Wednesday we had to put down our baby. She was eighteen years old and she had wasted away until she could not stand. She wasn't a pet - we have no close family or friends; for years it has been just the three of us. She was family.
She was so much a part of our routine that it will take a while to adjust. If I got up in the morning before my wife, she didn't like it –a Ragdoll breed she was very vocal. My wife would have to get up first and the two of them would go down stairs. She would sit by the door as my wife used the bathroom. The two of them would then go into the kitchen and she would wait patiently while my wife prepared her morning meal.
It seemed that all of our daily routines included
Dixie. Our couch is a two-seater: that means one
cushion for my wife and one for the cat.
She would be very aggravated if I took her place beside my wife. I was
expected to stay in my easy-chair.
|Nap time for sisters: my girls|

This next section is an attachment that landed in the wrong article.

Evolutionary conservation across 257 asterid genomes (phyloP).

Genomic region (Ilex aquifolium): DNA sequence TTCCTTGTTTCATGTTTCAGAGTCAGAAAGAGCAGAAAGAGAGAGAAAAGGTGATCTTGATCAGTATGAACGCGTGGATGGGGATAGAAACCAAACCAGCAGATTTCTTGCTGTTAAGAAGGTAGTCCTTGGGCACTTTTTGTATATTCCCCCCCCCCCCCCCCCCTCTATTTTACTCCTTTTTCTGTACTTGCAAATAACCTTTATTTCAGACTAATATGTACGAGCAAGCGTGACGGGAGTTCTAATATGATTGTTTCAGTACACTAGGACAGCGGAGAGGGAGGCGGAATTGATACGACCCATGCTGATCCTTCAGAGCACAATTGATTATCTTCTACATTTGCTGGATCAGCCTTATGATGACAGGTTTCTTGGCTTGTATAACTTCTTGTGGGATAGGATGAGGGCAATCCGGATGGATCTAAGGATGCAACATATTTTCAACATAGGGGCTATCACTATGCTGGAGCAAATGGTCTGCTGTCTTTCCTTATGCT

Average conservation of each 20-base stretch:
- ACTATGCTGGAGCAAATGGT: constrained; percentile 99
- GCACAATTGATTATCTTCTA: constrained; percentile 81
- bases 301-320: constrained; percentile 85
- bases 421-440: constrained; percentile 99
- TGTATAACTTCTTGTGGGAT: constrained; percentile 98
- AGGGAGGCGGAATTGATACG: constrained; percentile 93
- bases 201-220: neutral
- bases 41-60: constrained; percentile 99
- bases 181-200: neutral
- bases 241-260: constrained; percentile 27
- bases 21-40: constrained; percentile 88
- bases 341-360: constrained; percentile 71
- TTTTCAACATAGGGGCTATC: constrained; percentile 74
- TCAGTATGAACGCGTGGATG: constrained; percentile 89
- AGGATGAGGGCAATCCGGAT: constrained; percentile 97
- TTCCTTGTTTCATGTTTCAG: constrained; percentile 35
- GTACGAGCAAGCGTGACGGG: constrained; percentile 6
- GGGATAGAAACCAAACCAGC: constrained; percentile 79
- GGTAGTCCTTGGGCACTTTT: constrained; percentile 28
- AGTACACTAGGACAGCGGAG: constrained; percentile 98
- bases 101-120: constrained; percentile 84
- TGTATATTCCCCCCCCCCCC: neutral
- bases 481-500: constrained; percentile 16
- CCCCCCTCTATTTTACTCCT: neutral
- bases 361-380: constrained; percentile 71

She and my wife interacted all day and she followed her everywhere. She liked attention from me and would flee to me when she was scared. But she was my wife’s baby-girl.
I held her in my arms (that’s where she wanted to be) as she was injected and she went limp. Those beautiful blue eyes went black as the pupils dilated: at restful peace. Afterwards my wife and I spent the day out – away from the house. We had dinner at a local restaurant and returned home about seven.
How strange it was to walk into the house and not be met by her at the door. It felt like we were in some negative parallel universe or the cold reflection of our house inside a mirror.